Does rising unemployment increase media hostility towards the poor?

Everyone benefits from public spending at some point in their lives, so pitting groups against each other isn’t helpful or accurate.
- Dan McArthur
Jobcentre-plus-747 560
Job centre plus

How does the media treat welfare recipients during times of economic hardship? Dan McArthur, a PhD candidate in the Department of Sociology, tracked media coverage over the last century to show as unemployment levels rise, so does newspaper stigmatisation of the poor.

Dan McArthur’s interest in the media’s reporting of poverty emerged from his PhD research, which looks at the relationship between economic inequality and stigmatisation of welfare recipients.

His new paper, co-authored with Aaron Reeves of the University of Oxford, focuses on the media’s role in shaping and influencing how people understand and talk about poverty. Featuring an analysis of British newspapers throughout the 20th century, the research tracks levels of unemployment and how poverty is covered by the press.

“Everyone has read a ‘scrounger’ story in a newspaper, where an unemployed person’s lifestyle and choices are criticised,” Dan says. “I wanted to find out about the conditions in which this type of coverage became more common.”

Dan studied five politically centrist and centre-right British news outlets: the Daily Mail, the Telegraph, the Times, Financial Times, and the Economist, between 1896 and 2000. He tracked how often words like ‘lazy’, ‘skiver’ and ‘feckless’ appeared in articles, using these as a measure of the level of media hostility towards welfare recipients.

The long-term view taken by the research, one of the first analyses of its kind, enabled a comparison of each stage of Britain’s economy during the 20th century.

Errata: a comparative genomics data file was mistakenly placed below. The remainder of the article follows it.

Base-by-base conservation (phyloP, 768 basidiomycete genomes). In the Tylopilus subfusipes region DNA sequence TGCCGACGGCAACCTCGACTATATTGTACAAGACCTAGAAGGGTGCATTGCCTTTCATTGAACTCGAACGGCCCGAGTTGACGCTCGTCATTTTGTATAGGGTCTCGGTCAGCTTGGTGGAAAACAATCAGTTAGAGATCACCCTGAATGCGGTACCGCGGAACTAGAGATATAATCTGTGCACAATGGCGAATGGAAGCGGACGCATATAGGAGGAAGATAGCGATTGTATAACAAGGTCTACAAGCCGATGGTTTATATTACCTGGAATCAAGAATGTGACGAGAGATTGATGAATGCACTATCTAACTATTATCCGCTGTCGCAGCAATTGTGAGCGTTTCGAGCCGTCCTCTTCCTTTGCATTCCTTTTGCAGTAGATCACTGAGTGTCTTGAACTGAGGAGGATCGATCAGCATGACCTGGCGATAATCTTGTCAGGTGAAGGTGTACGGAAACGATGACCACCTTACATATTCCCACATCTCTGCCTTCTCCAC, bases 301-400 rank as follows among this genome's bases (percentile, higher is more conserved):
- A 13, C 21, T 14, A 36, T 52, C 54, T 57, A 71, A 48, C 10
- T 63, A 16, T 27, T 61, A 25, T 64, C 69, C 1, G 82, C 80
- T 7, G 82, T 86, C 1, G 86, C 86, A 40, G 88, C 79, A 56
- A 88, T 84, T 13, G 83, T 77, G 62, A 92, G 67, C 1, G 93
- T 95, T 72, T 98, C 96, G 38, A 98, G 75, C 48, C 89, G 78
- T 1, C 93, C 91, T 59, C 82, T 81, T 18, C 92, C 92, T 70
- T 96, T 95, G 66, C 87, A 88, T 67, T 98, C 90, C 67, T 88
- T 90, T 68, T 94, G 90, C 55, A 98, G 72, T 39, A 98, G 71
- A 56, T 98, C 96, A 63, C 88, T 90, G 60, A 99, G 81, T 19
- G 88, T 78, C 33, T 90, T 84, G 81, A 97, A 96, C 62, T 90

The results showed that media negativity towards the poor increases as unemployment rises. The only exception to this trend was during the depths of intense recessions (for example in the 1930s and 1980s), when further rises in unemployment seem to have less effect when unemployment is already high.

“It shows how deeply ingrained into British culture ideas around dependent poverty are, and how these narratives are reproduced by the media,” Dan says.

Although the study did not cover the time around the UK’s most recent recession in 2012, the media’s response to this period seemed to follow the same pattern; as unemployment increases, so does newspaper stigmatisation of the poor.

Around this time stigmatising language was regularly adopted by leading figures of the Conservative-led coalition government. Former chancellor George Osborne talked of ‘the closed blinds of their next-door neighbours sleeping off a life on benefits,’ as he sought to gain support for his austerity program that cut welfare spending.

Dan adds that this kind of language seeping into mainstream political discourse is an unhelpful development: “I think there’s a very clear interplay between the language politicians’ use and the language of the media. I think they feed off each other.

“These stereotypes are damaging both in terms of undermining support for the welfare state, and creating a kind of ‘hostile environment’ towards welfare recipients, giving people a license abuse other people.

Dan adds that political figures should be aware that poverty can affect all sorts of people that have no responsibility for their situation, like children or adults with health issues.

“As a society we will need to move on from talking about recipients of welfare in this way. The welfare state is always going to be necessary help people at different stages of their lives.”

Behind the article

The Rhetoric of Recessions: How British Newspapers Talk about the Poor When Unemployment Rises, 1896–2000 by Daniel McArthur and Aaron Reeves was published in Sociology in April 2019.